The Special Rapporteur's Mandate

Year after year, by overcoming various obstacles, by adopting resolutions, always by consensus, and by mobilising more and more countries, the sponsors of this project, among which France continues to play a central role, have succeeded in defining a framework for serious attention to extreme poverty. In resolution 1990/15, the Commission on Human Rights requested that the Sub-Commission on Prevention of Discrimination and Protection of Minorities examine extreme poverty and social exclusion. In resolution 1992/27, the Sub-Commission appointed Mr Leandro Despouy as the Special Rapporteur for the study entitled, "Human rights and extreme poverty." His tasks were to:

Take advantage of the experience and the thinking of the poorest and those committed to their defence in order to make extreme poverty a better-known phenomenon; bring to the public eye the efforts the very poor make in order to be able to exercise their rights and participate fully in the development of the society in which they live; and enhance the conditions enabling such persons to become partners in the realisation of human rights.7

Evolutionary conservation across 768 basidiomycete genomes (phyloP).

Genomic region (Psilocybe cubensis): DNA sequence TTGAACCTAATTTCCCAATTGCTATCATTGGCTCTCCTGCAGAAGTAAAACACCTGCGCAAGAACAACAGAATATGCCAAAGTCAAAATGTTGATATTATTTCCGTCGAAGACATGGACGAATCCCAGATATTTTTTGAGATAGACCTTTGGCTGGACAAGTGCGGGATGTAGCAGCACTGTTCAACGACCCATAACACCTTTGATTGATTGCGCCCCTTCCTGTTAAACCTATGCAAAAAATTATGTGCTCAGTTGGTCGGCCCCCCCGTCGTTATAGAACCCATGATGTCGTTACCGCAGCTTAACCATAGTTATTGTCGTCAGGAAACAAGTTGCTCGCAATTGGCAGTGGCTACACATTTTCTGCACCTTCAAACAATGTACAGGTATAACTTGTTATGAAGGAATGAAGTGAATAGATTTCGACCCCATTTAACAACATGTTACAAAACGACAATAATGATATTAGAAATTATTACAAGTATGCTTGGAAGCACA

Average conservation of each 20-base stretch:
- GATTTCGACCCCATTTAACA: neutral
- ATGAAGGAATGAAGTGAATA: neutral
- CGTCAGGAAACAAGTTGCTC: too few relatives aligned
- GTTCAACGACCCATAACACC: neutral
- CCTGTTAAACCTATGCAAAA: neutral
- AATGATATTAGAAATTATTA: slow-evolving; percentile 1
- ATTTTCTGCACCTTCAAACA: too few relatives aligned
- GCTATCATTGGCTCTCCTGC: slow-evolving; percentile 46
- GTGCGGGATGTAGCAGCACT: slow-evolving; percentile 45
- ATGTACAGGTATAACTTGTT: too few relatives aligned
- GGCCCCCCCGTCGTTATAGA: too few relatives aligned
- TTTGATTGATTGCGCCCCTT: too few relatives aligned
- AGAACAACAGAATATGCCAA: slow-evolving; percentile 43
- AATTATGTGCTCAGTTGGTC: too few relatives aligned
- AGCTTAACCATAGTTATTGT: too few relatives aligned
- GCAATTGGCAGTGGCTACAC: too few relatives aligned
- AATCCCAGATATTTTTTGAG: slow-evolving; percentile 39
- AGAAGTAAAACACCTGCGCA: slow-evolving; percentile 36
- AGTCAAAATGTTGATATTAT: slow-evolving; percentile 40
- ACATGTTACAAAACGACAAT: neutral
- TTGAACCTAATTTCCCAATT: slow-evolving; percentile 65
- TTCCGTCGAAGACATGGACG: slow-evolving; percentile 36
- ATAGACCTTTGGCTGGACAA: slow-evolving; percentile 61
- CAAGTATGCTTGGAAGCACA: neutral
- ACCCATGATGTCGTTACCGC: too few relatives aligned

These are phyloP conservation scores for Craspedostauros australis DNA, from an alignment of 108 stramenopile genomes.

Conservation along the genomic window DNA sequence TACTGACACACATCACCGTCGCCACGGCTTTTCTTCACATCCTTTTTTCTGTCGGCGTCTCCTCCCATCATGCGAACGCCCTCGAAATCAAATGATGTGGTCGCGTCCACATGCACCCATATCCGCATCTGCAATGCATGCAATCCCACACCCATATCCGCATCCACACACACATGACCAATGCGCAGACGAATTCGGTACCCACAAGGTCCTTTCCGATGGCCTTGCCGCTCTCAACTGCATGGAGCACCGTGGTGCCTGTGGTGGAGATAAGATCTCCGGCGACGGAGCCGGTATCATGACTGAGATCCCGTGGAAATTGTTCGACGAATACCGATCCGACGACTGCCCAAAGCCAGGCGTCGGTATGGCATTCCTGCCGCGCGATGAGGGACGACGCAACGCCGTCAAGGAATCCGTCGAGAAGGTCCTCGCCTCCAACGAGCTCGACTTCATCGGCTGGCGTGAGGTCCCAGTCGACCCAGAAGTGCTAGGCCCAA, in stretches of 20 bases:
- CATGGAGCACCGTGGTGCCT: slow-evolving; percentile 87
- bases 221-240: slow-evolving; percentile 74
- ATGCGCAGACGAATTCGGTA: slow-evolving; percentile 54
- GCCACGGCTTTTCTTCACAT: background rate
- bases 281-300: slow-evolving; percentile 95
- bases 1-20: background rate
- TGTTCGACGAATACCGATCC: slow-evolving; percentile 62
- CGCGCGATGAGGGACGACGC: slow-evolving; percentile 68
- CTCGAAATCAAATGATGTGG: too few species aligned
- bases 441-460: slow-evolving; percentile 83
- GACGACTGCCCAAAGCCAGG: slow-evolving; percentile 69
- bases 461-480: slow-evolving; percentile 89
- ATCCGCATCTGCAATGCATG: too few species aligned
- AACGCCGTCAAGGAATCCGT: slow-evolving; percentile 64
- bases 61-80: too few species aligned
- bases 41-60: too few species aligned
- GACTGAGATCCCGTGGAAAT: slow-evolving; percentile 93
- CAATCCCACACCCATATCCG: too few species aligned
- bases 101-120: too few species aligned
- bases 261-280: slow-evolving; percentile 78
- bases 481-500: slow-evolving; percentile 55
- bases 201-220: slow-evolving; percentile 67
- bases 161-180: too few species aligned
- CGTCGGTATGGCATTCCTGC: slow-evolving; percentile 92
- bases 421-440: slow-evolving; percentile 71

Over the years, several events contributed to and served as guidelines for the Special Rapporteur's work: The International Year of the Family in 1994; the World Summit for Social Development held in Copenhagen in March 1995; and the seminar Extreme Poverty, Denial of Human Rights that took place in New York in October 1994, as a result of cooperation between the United Nations Centre for Human Rights and the International Movement ATD Fourth World. For the first time in the history of the United Nations, this seminar brought together individuals living in extreme poverty and international human rights experts.

The Special Rapporteur submitted to the Commission and the Sub-Commission a preliminary report and two interim reports, as well as a report on the seminar, Extreme Poverty, Denial of Human Rights, before presenting his final report to the Sub-Commission in August 1996 and to the Commission in March-April 1997.